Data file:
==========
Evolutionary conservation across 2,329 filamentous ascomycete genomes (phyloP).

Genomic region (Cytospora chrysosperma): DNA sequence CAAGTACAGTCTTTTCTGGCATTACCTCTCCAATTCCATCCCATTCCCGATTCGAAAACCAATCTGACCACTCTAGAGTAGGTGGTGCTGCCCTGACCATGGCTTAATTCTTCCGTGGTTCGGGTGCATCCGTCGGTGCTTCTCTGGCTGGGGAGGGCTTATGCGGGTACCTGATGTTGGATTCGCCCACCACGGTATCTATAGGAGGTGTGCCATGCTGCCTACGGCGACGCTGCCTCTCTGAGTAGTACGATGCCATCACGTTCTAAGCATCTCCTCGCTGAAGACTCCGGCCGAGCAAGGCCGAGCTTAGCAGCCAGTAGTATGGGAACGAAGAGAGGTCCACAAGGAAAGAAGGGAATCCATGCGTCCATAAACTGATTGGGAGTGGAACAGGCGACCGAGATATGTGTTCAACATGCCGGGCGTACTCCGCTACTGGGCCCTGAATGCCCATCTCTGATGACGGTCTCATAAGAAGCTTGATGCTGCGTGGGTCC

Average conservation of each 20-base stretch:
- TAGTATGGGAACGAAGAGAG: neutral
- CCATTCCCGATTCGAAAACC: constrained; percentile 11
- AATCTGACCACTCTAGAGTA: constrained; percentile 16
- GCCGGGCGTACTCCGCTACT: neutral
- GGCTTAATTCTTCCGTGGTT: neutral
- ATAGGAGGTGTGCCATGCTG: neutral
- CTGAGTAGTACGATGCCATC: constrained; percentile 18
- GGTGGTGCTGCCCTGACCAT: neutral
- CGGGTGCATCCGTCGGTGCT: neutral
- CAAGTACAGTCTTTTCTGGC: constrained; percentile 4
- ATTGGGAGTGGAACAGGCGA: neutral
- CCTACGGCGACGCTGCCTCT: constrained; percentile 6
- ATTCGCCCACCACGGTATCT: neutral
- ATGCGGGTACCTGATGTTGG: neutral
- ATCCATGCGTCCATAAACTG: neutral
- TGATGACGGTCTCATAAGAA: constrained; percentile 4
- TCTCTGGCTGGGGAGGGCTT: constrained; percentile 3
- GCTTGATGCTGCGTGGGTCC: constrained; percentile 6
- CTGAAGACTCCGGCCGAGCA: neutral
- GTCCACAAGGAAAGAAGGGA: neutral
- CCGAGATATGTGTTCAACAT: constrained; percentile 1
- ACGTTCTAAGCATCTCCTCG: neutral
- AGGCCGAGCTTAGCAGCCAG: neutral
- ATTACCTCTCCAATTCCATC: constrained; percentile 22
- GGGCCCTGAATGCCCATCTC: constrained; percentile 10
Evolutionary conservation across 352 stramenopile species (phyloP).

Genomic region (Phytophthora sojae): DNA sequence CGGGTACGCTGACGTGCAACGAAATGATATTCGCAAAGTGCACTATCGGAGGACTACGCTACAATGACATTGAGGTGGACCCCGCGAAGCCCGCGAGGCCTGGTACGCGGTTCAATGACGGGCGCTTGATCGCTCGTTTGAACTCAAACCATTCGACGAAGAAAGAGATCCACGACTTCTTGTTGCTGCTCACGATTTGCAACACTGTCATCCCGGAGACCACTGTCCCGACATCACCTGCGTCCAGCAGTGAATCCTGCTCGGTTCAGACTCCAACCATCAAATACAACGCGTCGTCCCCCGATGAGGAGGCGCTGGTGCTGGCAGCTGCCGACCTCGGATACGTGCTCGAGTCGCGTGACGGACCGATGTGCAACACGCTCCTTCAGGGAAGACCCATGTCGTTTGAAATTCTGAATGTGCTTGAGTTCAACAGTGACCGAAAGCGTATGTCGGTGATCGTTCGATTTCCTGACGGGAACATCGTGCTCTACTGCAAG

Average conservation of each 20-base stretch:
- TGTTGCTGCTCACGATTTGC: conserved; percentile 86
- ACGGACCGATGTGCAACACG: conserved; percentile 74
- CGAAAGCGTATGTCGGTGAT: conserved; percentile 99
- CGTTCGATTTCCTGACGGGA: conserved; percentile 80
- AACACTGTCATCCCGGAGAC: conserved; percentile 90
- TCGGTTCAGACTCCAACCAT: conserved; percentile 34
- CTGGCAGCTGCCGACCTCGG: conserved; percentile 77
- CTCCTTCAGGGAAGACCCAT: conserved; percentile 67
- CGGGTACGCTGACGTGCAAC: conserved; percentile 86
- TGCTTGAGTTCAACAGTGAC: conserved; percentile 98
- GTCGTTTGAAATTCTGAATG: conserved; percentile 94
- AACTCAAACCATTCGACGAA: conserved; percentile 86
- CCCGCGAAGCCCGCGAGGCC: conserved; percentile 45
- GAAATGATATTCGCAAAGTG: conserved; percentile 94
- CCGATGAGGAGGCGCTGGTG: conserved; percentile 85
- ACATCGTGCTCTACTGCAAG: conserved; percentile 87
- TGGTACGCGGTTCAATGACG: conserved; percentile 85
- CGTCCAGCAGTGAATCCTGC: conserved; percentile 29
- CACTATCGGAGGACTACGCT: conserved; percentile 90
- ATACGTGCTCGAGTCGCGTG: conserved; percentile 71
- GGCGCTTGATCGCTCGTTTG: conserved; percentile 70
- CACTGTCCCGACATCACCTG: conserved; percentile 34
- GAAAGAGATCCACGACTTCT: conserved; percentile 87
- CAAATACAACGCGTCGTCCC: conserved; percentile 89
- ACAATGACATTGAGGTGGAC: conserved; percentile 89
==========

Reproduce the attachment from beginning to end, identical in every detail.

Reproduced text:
Evolutionary conservation across 2,329 filamentous ascomycete genomes (phyloP).

Genomic region (Cytospora chrysosperma): DNA sequence CAAGTACAGTCTTTTCTGGCATTACCTCTCCAATTCCATCCCATTCCCGATTCGAAAACCAATCTGACCACTCTAGAGTAGGTGGTGCTGCCCTGACCATGGCTTAATTCTTCCGTGGTTCGGGTGCATCCGTCGGTGCTTCTCTGGCTGGGGAGGGCTTATGCGGGTACCTGATGTTGGATTCGCCCACCACGGTATCTATAGGAGGTGTGCCATGCTGCCTACGGCGACGCTGCCTCTCTGAGTAGTACGATGCCATCACGTTCTAAGCATCTCCTCGCTGAAGACTCCGGCCGAGCAAGGCCGAGCTTAGCAGCCAGTAGTATGGGAACGAAGAGAGGTCCACAAGGAAAGAAGGGAATCCATGCGTCCATAAACTGATTGGGAGTGGAACAGGCGACCGAGATATGTGTTCAACATGCCGGGCGTACTCCGCTACTGGGCCCTGAATGCCCATCTCTGATGACGGTCTCATAAGAAGCTTGATGCTGCGTGGGTCC

Average conservation of each 20-base stretch:
- TAGTATGGGAACGAAGAGAG: neutral
- CCATTCCCGATTCGAAAACC: constrained; percentile 11
- AATCTGACCACTCTAGAGTA: constrained; percentile 16
- GCCGGGCGTACTCCGCTACT: neutral
- GGCTTAATTCTTCCGTGGTT: neutral
- ATAGGAGGTGTGCCATGCTG: neutral
- CTGAGTAGTACGATGCCATC: constrained; percentile 18
- GGTGGTGCTGCCCTGACCAT: neutral
- CGGGTGCATCCGTCGGTGCT: neutral
- CAAGTACAGTCTTTTCTGGC: constrained; percentile 4
- ATTGGGAGTGGAACAGGCGA: neutral
- CCTACGGCGACGCTGCCTCT: constrained; percentile 6
- ATTCGCCCACCACGGTATCT: neutral
- ATGCGGGTACCTGATGTTGG: neutral
- ATCCATGCGTCCATAAACTG: neutral
- TGATGACGGTCTCATAAGAA: constrained; percentile 4
- TCTCTGGCTGGGGAGGGCTT: constrained; percentile 3
- GCTTGATGCTGCGTGGGTCC: constrained; percentile 6
- CTGAAGACTCCGGCCGAGCA: neutral
- GTCCACAAGGAAAGAAGGGA: neutral
- CCGAGATATGTGTTCAACAT: constrained; percentile 1
- ACGTTCTAAGCATCTCCTCG: neutral
- AGGCCGAGCTTAGCAGCCAG: neutral
- ATTACCTCTCCAATTCCATC: constrained; percentile 22
- GGGCCCTGAATGCCCATCTC: constrained; percentile 10
Evolutionary conservation across 352 stramenopile species (phyloP).

Genomic region (Phytophthora sojae): DNA sequence CGGGTACGCTGACGTGCAACGAAATGATATTCGCAAAGTGCACTATCGGAGGACTACGCTACAATGACATTGAGGTGGACCCCGCGAAGCCCGCGAGGCCTGGTACGCGGTTCAATGACGGGCGCTTGATCGCTCGTTTGAACTCAAACCATTCGACGAAGAAAGAGATCCACGACTTCTTGTTGCTGCTCACGATTTGCAACACTGTCATCCCGGAGACCACTGTCCCGACATCACCTGCGTCCAGCAGTGAATCCTGCTCGGTTCAGACTCCAACCATCAAATACAACGCGTCGTCCCCCGATGAGGAGGCGCTGGTGCTGGCAGCTGCCGACCTCGGATACGTGCTCGAGTCGCGTGACGGACCGATGTGCAACACGCTCCTTCAGGGAAGACCCATGTCGTTTGAAATTCTGAATGTGCTTGAGTTCAACAGTGACCGAAAGCGTATGTCGGTGATCGTTCGATTTCCTGACGGGAACATCGTGCTCTACTGCAAG

Average conservation of each 20-base stretch:
- TGTTGCTGCTCACGATTTGC: conserved; percentile 86
- ACGGACCGATGTGCAACACG: conserved; percentile 74
- CGAAAGCGTATGTCGGTGAT: conserved; percentile 99
- CGTTCGATTTCCTGACGGGA: conserved; percentile 80
- AACACTGTCATCCCGGAGAC: conserved; percentile 90
- TCGGTTCAGACTCCAACCAT: conserved; percentile 34
- CTGGCAGCTGCCGACCTCGG: conserved; percentile 77
- CTCCTTCAGGGAAGACCCAT: conserved; percentile 67
- CGGGTACGCTGACGTGCAAC: conserved; percentile 86
- TGCTTGAGTTCAACAGTGAC: conserved; percentile 98
- GTCGTTTGAAATTCTGAATG: conserved; percentile 94
- AACTCAAACCATTCGACGAA: conserved; percentile 86
- CCCGCGAAGCCCGCGAGGCC: conserved; percentile 45
- GAAATGATATTCGCAAAGTG: conserved; percentile 94
- CCGATGAGGAGGCGCTGGTG: conserved; percentile 85
- ACATCGTGCTCTACTGCAAG: conserved; percentile 87
- TGGTACGCGGTTCAATGACG: conserved; percentile 85
- CGTCCAGCAGTGAATCCTGC: conserved; percentile 29
- CACTATCGGAGGACTACGCT: conserved; percentile 90
- ATACGTGCTCGAGTCGCGTG: conserved; percentile 71
- GGCGCTTGATCGCTCGTTTG: conserved; percentile 70
- CACTGTCCCGACATCACCTG: conserved; percentile 34
- GAAAGAGATCCACGACTTCT: conserved; percentile 87
- CAAATACAACGCGTCGTCCC: conserved; percentile 89
- ACAATGACATTGAGGTGGAC: conserved; percentile 89